doi:10.1186/1472-6793-12-3
PMCID: PMC3334682  PMID: 22449203
Heart; Screening; Zebrafish; Small molecule; Ex vivo; Ca2+ signaling
7.  RET PLCγ Phosphotyrosine Binding Domain Regulates Ca2+ Signaling and Neocortical Neuronal Migration 
PLoS ONE  2012;7(2):e31258.
The receptor tyrosine kinase RET plays an essential role during embryogenesis in regulating cell proliferation, differentiation, and migration. Upon glial cell line-derived neurotrophic factor (GDNF) stimulation, RET can trigger multiple intracellular signaling pathways that in concert activate various downstream effectors. Here we report that the RET receptor induces calcium (Ca2+) signaling and regulates neocortical neuronal progenitor migration through the Phospholipase-C gamma (PLCγ) binding domain Tyr1015. This signaling cascade releases Ca2+ from the endoplasmic reticulum through the inositol 1,4,5-trisphosphate receptor and stimulates phosphorylation of ERK1/2 and CaMKII. A point mutation at Tyr1015 on RET or small interfering RNA gene silencing of PLCγ block the GDNF-induced signaling cascade. Delivery of the RET mutation to neuronal progenitors in the embryonic ventricular zone using in utero electroporation reveal that Tyr1015 is necessary for GDNF-stimulated migration of neurons to the cortical plate. These findings demonstrate a novel RET mediated signaling pathway that elevates cytosolic Ca2+ and modulates neuronal migration in the developing neocortex through the PLCγ binding domain Tyr1015.
doi:10.1371/journal.pone.0031258
PMCID: PMC3280273  PMID: 22355350
8.  PfMDR1: Mechanisms of Transport Modulation by Functional Polymorphisms 
PLoS ONE  2011;6(9):e23875.
ATP-Binding Cassette (ABC) transporters are efflux pumps frequently associated with multidrug resistance in many biological systems, including malaria. Antimalarial drug-resistance involves an ABC transporter, PfMDR1, a homologue of P-glycoprotein in humans. Twenty years of research have shown that several single nucleotide polymorphisms in pfmdr1 modulate in vivo and/or in vitro drug susceptibility. The underlying physiological mechanism of the effect of these mutations remains unclear. Here we develop structural models for PfMDR1 in different predicted conformations, enabling the study of transporter motion. Such analysis of functional polymorphisms allows determination of their potential role in transport and resistance. The bacterial MsbA ABC pump is a PfMDR1 homologue. MsbA crystals in different conformations were used to create PfMDR1 models with Modeller software. Sequences were aligned with ClustalW and analysed by Ali2D revealing a high level of secondary structure conservation. To validate a potential drug binding pocket we performed antimalarial docking simulations. Using aminoquinoline as probe drugs in PfMDR1 mutated parasites we evaluated the physiology underlying the mechanisms of resistance mediated by PfMDR1 polymorphisms. We focused on the analysis of well known functional polymorphisms in PfMDR1 amino acid residues 86, 184, 1034, 1042 and 1246. Our structural analysis suggested the existence of two different biophysical mechanisms of PfMDR1 drug resistance modulation. Polymorphisms in residues 86/184/1246 act by internal allosteric modulation and residues 1034 and 1042 interact directly in a drug pocket. Parasites containing mutated PfMDR1 variants had a significant altered aminoquinoline susceptibility that appears to be dependent on the aminoquinoline lipophobicity characteristics as well as vacuolar efflux by PfCRT. We previously described the in vivo selection of PfMDR1 polymorphisms under antimalarial drug pressure. Now, together with recent PfMDR1 functional reports, we contribute to the understanding of the specific structural role of these polymorphisms in parasite antimalarial drug response.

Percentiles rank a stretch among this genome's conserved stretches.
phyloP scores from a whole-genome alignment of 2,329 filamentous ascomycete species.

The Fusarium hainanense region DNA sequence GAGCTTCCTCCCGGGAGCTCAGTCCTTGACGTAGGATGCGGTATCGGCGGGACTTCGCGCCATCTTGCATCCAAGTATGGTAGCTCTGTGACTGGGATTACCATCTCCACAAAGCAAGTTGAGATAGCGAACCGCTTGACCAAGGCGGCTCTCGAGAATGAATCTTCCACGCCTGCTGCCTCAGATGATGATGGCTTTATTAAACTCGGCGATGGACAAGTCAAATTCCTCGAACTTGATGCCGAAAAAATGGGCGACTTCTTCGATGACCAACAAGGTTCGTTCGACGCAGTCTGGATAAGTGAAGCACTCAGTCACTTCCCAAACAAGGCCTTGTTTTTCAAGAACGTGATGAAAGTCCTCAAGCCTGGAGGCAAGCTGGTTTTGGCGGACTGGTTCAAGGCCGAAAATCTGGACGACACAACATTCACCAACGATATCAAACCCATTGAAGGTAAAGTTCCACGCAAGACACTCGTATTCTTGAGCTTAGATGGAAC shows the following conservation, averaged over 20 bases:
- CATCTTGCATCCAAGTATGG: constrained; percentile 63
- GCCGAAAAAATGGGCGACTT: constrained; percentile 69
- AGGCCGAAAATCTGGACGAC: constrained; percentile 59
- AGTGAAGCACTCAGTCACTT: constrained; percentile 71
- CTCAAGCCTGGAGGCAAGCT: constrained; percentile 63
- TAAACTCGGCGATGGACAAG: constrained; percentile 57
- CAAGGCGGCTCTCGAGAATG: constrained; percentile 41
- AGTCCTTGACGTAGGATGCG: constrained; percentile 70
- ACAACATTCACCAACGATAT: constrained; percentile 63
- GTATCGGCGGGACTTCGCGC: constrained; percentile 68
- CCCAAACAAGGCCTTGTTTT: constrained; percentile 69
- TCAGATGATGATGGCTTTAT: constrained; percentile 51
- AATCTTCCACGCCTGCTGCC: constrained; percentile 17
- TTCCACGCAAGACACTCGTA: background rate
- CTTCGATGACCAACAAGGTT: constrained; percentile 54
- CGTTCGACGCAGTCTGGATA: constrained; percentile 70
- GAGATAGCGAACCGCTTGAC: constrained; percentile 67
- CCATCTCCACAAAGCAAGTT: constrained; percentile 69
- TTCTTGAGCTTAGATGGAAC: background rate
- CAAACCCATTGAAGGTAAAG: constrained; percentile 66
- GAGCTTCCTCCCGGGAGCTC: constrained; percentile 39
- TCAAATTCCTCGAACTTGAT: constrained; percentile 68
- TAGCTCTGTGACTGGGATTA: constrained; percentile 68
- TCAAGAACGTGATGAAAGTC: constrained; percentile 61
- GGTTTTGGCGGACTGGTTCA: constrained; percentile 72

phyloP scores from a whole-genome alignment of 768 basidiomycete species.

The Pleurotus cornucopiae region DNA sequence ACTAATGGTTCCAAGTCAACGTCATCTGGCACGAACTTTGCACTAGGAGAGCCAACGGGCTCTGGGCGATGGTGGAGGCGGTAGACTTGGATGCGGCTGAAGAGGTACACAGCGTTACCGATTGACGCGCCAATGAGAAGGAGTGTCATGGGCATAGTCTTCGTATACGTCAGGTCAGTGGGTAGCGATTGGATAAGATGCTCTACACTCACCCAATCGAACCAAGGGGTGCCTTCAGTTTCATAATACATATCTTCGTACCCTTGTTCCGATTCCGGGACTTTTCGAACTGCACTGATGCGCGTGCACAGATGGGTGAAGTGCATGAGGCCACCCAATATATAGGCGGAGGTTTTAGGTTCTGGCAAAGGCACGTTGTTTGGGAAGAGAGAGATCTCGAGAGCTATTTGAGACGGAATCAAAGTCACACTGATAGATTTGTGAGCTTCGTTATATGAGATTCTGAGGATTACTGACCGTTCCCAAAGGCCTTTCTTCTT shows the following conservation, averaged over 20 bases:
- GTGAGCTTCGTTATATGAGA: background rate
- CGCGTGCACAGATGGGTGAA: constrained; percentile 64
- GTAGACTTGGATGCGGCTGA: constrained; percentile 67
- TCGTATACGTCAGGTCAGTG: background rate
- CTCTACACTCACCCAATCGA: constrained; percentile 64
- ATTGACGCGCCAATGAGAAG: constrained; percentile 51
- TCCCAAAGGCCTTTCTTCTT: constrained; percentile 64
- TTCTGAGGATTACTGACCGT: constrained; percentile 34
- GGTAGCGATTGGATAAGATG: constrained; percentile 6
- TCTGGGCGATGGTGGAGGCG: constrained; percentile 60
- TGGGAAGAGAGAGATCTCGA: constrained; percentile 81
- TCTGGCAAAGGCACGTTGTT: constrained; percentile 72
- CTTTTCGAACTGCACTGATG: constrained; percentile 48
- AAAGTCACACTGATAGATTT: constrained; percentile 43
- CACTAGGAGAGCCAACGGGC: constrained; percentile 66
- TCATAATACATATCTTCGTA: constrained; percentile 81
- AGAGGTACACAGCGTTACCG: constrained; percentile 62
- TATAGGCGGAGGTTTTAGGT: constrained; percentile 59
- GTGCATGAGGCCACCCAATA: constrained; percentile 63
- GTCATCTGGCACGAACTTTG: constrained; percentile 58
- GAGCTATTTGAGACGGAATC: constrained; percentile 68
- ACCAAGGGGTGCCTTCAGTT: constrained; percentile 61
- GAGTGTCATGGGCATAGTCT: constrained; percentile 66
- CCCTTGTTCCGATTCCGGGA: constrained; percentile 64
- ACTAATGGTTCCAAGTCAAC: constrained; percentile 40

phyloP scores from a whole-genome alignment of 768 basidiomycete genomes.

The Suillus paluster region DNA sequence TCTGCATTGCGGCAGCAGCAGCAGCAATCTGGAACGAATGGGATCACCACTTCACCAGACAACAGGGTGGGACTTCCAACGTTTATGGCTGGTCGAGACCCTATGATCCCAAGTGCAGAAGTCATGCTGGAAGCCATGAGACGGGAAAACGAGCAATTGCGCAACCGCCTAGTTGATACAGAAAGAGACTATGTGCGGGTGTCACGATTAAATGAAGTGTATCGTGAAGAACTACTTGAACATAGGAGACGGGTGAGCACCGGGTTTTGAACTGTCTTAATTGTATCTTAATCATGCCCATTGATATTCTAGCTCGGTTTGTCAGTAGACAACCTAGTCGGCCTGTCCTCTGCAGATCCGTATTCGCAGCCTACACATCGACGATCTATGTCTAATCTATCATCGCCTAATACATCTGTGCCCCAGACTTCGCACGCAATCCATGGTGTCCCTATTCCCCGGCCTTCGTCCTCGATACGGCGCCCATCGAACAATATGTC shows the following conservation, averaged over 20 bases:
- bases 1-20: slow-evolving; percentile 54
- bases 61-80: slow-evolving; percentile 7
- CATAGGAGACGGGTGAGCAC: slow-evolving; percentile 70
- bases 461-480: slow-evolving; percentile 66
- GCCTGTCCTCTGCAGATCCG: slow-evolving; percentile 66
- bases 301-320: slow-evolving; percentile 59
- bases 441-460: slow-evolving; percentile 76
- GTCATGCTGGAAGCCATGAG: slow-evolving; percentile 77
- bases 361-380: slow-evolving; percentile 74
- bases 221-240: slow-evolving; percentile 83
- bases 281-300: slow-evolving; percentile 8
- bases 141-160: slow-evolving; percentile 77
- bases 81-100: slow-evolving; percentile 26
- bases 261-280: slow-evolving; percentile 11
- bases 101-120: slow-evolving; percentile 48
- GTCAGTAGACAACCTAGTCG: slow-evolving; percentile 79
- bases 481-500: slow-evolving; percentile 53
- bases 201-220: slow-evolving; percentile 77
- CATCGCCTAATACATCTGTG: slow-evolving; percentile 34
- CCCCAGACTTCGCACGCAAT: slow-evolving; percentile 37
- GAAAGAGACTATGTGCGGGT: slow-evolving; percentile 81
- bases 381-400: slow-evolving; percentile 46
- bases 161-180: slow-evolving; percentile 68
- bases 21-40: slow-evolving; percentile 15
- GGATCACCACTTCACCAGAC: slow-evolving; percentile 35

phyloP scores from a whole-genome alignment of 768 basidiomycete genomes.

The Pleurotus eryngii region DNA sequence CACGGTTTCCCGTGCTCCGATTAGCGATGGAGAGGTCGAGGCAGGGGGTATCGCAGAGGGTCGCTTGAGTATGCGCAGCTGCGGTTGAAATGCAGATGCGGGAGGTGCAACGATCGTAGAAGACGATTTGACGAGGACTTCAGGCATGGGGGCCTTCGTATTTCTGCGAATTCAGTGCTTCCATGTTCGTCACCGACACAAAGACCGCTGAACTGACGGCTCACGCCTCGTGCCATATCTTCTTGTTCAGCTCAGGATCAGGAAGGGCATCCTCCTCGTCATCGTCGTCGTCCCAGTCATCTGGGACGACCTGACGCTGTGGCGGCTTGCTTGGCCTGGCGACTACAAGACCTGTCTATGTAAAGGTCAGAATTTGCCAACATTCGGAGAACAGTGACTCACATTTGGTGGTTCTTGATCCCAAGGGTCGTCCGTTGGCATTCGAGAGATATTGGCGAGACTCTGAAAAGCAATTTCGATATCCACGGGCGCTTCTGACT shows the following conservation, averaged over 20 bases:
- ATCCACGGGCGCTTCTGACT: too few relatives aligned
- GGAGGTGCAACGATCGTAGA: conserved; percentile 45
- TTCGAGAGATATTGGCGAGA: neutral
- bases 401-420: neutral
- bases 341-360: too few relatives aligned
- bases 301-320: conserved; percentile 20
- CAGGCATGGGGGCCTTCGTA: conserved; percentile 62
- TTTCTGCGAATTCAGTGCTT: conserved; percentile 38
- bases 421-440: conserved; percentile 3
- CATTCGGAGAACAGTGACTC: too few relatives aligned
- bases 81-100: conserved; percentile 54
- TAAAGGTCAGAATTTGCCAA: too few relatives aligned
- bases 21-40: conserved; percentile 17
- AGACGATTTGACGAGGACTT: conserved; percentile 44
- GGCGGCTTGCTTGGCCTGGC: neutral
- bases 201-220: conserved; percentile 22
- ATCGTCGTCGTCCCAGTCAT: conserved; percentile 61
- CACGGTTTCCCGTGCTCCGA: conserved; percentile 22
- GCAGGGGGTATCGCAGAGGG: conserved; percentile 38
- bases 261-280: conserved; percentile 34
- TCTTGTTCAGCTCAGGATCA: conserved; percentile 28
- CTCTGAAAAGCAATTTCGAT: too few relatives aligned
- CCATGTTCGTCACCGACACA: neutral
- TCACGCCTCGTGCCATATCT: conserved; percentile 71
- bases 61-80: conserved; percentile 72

doi:10.1371/journal.pone.0023875
PMCID: PMC3164660  PMID: 21912647
9.  Human MIEF1 recruits Drp1 to mitochondrial outer membranes and promotes mitochondrial fusion rather than fission 
The EMBO Journal  2011;30(14):2762-2778.
Human MIEF1 recruits Drp1 to mitochondrial outer membranes and promotes mitochondrial fusion rather than fission
Mitochondrial morphology depends on the balance between fission and fusion events. This study identifies a receptor for the fission factor Drp1 within the mitochondrial outer membrane, which inhibits Drp1-mediated fission and activates fusion.